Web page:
After several 50 and 60-degree days, New Hampshire got snow on Friday. Well, more like a horrendous mix of hail and rain and snow that changed every 30 seconds but never really stopped, here.
Spring in NH is where we're afraid to take off our snow tires and put away the winter coats. So far this year, I've seen temperatures of 20 and 70 degrees F… so we can actively discuss the weather without even trying to make polite conversation.
Glad we don't get those winds, though. The best part of the season is everything growing!
Well if you want to avoid the pollen and allergies just come on up to Saskatoon. Here in western Canada spring just refuses to arrive. People were golfing this time last year, but we're lucky if the temperature gets past freezing right now. Oh well, it gives me a reason to stay inside and work on the book. (Got to stay positive or I'll go insane.)
Here in southern Connecticut, spring pops upon us each year. One day trees and bushes are winter brown or gray; branches, bare. Having done its work on ice and snow, sand lies at the curbs, sometimes in such quantities as to rival Cape Cod's dunes. The world is old, dirty. And then the very next day, without having provided a clue of the imminence, the forsythias splash their yellow; the dogwoods, their pinks. Lawns are surprisingly trimmed in white and yellow daffodils, maybe a purple crocus for highlight. The trees take up more space with their green buds. And people emerge with shovels to clean off the roads. It is an overnight occurrence, really. Or maybe, my awakening is.
Our spring weather needs some serious mood stabilizers — we had a 70F day followed by snow the next morning. And the pollen count is obscene because the flora is completely confused — no wonder our collective sinuses are vibrating!
We're also suffering from what my Dad calls "lazy wind" — it can't be bothered to go around you, so it blasts right through. It's actually been difficult to tell sometimes whether the alert sirens are going off downtown or the wind is just whistling through the alleys.
I was noticing my bearded iris' blooming in my garden and took in lilacs and freesias that filled my great room with a wonderful heady scent. Spring also means a trip to Arizona and perhaps some early baseball (had the trip but no baseball this year), so the first kiss of warm sun signifies spring for me (sorry Larry). San Francisco doesn't have extreme weather so the change is subtle but Spring is a time of warm weather with the fog in abeyance.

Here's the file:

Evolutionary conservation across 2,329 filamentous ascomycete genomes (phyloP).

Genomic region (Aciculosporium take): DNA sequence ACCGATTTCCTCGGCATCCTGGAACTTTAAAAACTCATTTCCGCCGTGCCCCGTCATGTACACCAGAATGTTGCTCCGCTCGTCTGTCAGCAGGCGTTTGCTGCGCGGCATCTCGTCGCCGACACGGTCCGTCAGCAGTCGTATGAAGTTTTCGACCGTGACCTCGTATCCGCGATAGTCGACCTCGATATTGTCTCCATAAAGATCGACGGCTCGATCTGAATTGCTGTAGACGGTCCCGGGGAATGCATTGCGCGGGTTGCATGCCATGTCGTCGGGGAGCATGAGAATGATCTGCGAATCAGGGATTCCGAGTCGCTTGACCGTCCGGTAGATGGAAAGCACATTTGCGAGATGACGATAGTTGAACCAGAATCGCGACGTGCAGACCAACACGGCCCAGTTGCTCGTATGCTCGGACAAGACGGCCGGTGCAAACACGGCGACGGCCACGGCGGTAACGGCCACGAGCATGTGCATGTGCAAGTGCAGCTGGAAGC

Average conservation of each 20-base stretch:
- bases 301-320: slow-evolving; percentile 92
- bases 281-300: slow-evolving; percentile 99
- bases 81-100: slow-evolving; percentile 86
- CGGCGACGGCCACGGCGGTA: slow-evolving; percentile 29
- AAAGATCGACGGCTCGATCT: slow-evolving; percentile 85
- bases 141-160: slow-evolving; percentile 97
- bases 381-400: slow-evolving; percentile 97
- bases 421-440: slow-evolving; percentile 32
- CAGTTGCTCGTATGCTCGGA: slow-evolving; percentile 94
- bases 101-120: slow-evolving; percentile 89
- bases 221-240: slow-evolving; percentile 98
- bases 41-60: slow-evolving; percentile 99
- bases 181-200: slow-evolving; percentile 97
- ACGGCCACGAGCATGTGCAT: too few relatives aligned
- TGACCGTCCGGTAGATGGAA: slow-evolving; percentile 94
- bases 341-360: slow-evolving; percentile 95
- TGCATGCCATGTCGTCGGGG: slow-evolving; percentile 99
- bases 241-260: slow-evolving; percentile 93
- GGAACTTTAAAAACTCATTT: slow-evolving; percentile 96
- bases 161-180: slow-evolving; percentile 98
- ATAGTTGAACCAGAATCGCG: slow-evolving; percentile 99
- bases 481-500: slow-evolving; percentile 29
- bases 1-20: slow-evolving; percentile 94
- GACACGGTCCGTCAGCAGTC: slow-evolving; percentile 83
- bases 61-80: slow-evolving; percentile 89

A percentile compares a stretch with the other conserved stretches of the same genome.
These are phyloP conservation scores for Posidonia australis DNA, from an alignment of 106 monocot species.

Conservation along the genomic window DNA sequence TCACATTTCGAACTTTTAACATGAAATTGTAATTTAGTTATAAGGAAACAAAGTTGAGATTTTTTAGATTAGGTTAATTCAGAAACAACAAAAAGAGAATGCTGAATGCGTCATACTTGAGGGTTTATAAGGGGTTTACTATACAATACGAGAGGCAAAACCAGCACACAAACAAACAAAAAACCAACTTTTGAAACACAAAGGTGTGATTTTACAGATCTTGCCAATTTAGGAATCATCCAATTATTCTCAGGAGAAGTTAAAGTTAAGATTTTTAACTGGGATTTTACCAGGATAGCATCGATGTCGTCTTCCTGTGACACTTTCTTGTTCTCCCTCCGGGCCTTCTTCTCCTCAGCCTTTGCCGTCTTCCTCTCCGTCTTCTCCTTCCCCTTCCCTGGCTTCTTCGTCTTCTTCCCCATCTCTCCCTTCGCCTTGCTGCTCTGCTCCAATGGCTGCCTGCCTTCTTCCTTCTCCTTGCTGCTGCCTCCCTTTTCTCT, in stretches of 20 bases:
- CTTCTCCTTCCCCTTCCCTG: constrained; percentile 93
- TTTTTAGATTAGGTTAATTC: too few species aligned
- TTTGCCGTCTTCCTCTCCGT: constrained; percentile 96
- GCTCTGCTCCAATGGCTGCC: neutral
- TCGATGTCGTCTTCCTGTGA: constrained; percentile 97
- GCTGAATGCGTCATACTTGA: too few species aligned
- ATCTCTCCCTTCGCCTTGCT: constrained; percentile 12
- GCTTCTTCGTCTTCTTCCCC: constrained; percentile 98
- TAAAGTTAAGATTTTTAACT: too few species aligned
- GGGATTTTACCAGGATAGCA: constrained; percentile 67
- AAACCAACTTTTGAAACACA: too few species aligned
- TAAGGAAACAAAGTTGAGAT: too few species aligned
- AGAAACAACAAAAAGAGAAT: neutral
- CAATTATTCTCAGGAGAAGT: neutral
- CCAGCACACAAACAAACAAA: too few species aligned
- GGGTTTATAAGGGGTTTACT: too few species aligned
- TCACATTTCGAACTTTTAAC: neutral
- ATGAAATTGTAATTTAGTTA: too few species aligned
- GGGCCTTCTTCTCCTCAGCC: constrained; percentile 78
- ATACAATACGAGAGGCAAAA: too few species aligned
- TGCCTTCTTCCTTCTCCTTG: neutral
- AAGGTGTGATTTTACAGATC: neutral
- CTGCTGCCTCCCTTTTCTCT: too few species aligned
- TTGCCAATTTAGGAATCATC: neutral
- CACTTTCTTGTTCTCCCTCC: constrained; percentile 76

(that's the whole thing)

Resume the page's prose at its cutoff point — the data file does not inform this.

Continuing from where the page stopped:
We don't have the windstorms, but I feel like I'm pushing against some forces these days. After my three month sabbatical last year, was like the taste of freedom so now trying to figure out how to achieve some balance or even get off the merry-go-round I'm on so I can find time to write. The time here and there isn't working.
Yes, change is in the air, but we're all still here so adventures still to come.
Spring in Southern California is as balmy and pleasant as every other time of the year, which must annoy the heck out of other parts of the country! We should post a badge for places like Kansas, saying, "Don't hate us because we're beautiful," lol!
Oh, man, Jake . . . how awful! I'd want my money back. I love spring, but wouldn't if it afflicted me so.
Alaina, it sounds like spring in NH is even more unpredictable than in NM. I really like snow, but wouldn't feel so happy about it in mid April.
Larry, great attitude about working on the book. I remember in Michigan that spring was a long, long time coming. You're much further north. Does it ever arrive?
Sandy, wonderful description. That's how spring hits here every once in awhile. I prefer the longer lead in though, more time to enjoy it.
I miss so much about New Mexico: the food, the people, my sense of who I am in that world. But I absolutely do not miss the khaki skies and the wind that was so bad one time that it shut down the power to the school where I taught, leaving us without functioning plumbing (yes, the wind was THAT bad), and the buses couldn't run because of the horrific wind, so we had over 2,000 kids stuck in a dark school with no running water and no way to evacuate. Don't miss that at all.
Spring in the Pacific Northwest is much gentler. And wetter. And greener. It's still chilly but not cold. The colors are brighter, there are birds everywhere, and I can walk barefoot in my yard through thick emerald grass.
And I still miss New Mexico. How weird is that?
Spring's a time for reflection and optimism, for me. I love the sense of new beginnings and hope, but I never want to forget what got me here, y'know?